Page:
Information Resources Publications, Syracuse University, 030 Huntington Hall, Syracuse, NY 13244-2340 (IR-93; $7.50 plus $2 shipping and handling).
Based on the findings of a content analysis of representative literature on educational technology, this report examines the trends in educational technology from October 1, 1990 through September 30, 1991. Ten trends for 1991 are identified and discussed: (1) the creation of technology-based teaching/learning products is based largely on instructional design and development principles; (2) evaluation has taken on greater importance as the concept of performance technology has been further developed; (3) the number of educational technology case studies is growing and provides general guidance for potential users; (4) distance education is evident at almost every educational level in almost every sector; (5) the field of educational technology has more and better information about itself than ever before; (6) computers are pervasive in the schools as virtually every school in the United States has microcomputers; (7) telecommunications is the link that is connecting education to the world; (8) the teacher's role in the teaching and learning process is changing as new technologies are introduced into the classroom; (9) there is increasing pressure for the schools to consider the adoption of technology while, at the same time, concern is expressed for the impact of technology on children in the society at large; and (10) professional education of educational technologists has stabilized in size and scope. An analysis of trends since 1988 and an explanation of the methodology used in this study conclude the monograph. Copies of worksheets, definitions, and additional data are appended. (49 references) (BBM)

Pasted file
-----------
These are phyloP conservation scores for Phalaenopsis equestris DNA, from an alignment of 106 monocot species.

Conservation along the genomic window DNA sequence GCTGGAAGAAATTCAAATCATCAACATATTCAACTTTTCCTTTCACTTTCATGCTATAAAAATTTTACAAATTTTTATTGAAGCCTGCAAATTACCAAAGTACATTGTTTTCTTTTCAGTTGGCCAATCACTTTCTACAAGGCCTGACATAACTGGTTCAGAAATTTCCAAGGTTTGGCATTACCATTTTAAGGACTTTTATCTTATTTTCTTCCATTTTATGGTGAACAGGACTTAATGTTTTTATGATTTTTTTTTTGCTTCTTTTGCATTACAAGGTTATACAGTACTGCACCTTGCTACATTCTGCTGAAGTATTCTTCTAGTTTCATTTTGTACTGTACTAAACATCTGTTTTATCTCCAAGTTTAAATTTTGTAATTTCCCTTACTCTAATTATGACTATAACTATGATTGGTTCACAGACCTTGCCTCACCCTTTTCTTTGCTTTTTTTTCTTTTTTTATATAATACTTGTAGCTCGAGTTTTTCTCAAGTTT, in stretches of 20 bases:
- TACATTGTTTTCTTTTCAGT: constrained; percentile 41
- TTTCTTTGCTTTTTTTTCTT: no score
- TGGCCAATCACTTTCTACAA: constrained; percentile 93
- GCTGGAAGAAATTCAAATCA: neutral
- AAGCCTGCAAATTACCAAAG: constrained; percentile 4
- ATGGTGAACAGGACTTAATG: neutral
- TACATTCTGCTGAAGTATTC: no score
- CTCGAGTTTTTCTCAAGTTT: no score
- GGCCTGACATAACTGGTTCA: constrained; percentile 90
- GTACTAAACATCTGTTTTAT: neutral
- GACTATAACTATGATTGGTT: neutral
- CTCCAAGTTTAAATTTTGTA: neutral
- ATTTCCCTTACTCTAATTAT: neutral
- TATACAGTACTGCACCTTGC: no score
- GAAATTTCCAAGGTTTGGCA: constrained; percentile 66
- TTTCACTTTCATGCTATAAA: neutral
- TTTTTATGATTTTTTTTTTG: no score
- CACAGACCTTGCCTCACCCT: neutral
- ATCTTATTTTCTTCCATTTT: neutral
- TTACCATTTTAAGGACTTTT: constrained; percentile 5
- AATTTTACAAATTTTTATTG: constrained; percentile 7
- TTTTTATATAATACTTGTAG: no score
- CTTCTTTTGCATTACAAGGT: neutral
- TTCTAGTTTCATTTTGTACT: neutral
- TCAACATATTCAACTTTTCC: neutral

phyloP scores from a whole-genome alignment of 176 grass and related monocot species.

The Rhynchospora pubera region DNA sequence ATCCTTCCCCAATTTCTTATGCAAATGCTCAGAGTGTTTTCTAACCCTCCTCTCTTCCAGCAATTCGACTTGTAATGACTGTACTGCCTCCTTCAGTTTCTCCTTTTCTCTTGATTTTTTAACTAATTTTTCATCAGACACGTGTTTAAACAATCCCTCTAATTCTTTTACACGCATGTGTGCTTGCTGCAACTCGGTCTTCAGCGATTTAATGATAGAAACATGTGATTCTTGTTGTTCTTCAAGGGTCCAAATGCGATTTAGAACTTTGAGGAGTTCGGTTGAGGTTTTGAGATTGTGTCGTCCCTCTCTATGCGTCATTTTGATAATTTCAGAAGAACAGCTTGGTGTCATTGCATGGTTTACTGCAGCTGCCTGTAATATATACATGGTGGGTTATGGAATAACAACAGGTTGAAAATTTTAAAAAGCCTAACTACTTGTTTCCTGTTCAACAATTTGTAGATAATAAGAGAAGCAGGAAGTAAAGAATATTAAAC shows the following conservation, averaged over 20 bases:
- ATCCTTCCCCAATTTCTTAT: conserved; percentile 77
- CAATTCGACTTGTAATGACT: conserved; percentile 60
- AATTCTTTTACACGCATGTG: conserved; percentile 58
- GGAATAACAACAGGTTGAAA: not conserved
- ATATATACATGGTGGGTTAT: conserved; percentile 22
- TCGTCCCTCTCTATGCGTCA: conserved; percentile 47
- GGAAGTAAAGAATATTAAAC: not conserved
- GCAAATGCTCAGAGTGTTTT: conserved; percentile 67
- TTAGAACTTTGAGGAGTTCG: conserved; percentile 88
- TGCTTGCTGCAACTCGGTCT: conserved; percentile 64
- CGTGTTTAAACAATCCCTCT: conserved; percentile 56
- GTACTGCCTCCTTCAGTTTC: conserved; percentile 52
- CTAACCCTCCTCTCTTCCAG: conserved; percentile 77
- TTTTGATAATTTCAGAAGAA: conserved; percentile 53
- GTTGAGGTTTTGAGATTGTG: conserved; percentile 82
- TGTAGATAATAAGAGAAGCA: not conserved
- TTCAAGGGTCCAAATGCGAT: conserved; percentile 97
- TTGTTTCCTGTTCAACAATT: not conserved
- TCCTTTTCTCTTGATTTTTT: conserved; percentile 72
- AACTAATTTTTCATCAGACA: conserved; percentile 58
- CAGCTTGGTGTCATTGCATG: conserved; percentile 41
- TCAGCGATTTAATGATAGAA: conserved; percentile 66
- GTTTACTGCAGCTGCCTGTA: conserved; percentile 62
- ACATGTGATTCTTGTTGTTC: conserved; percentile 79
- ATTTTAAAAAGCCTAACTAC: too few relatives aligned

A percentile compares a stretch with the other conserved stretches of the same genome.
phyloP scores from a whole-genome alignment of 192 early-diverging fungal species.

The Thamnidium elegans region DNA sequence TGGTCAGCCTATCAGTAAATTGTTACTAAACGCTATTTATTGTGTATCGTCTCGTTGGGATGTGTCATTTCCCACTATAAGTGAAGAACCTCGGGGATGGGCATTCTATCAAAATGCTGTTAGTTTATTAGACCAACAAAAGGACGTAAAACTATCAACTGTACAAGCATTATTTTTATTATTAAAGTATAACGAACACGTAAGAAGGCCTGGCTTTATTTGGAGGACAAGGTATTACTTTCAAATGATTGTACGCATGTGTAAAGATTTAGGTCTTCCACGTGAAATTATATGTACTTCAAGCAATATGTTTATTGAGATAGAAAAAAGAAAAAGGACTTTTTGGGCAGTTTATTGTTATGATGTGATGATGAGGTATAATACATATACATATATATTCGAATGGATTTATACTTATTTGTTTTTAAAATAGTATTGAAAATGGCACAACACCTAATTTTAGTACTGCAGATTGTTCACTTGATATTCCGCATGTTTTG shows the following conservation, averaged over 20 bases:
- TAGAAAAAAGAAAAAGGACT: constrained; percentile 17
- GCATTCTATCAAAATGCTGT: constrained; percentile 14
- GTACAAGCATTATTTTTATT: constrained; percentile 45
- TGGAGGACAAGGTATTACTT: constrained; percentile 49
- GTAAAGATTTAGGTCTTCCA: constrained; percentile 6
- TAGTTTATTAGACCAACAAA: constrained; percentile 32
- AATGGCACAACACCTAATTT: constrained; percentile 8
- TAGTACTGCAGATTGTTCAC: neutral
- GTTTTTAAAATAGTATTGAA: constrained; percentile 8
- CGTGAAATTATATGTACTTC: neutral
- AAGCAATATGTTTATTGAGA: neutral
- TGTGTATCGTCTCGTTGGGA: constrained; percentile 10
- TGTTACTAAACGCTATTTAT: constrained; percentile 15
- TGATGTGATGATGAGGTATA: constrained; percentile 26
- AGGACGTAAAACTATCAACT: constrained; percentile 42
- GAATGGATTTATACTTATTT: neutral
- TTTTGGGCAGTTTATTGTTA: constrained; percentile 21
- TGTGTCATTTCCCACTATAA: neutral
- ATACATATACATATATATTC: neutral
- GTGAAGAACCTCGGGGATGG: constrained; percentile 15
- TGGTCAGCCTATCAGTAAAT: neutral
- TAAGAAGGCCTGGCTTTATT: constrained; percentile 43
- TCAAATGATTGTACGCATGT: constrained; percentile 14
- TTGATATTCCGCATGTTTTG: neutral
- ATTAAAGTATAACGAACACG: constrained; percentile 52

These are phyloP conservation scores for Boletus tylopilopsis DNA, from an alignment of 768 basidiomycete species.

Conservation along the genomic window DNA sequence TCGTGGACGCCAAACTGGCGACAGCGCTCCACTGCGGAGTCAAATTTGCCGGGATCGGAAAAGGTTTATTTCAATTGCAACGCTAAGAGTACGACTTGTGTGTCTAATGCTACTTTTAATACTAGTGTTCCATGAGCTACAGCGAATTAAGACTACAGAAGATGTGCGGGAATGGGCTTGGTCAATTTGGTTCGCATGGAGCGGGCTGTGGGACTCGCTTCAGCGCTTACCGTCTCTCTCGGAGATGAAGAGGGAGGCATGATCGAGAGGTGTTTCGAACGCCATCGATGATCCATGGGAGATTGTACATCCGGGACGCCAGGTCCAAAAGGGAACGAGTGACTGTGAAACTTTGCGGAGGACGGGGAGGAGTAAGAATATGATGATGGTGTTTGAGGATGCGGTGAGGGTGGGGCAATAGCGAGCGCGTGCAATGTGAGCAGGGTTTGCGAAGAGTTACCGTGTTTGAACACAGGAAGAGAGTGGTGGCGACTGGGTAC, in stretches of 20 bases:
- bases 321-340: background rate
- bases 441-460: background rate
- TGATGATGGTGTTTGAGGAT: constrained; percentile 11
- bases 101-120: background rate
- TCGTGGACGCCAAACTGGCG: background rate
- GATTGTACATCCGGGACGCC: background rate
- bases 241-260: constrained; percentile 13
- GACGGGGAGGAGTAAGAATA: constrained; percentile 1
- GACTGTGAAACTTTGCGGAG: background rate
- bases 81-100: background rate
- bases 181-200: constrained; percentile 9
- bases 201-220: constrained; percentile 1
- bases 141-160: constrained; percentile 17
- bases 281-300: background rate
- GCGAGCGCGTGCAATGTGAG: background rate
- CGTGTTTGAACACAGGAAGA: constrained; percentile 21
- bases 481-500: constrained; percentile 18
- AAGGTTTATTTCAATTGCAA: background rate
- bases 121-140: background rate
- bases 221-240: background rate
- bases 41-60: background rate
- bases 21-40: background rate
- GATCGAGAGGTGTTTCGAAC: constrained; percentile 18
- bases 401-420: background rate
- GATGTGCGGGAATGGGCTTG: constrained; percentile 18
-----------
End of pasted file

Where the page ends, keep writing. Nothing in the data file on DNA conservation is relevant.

For the two earlier volumes in this series, see ED 308 859 and ED 326 212.
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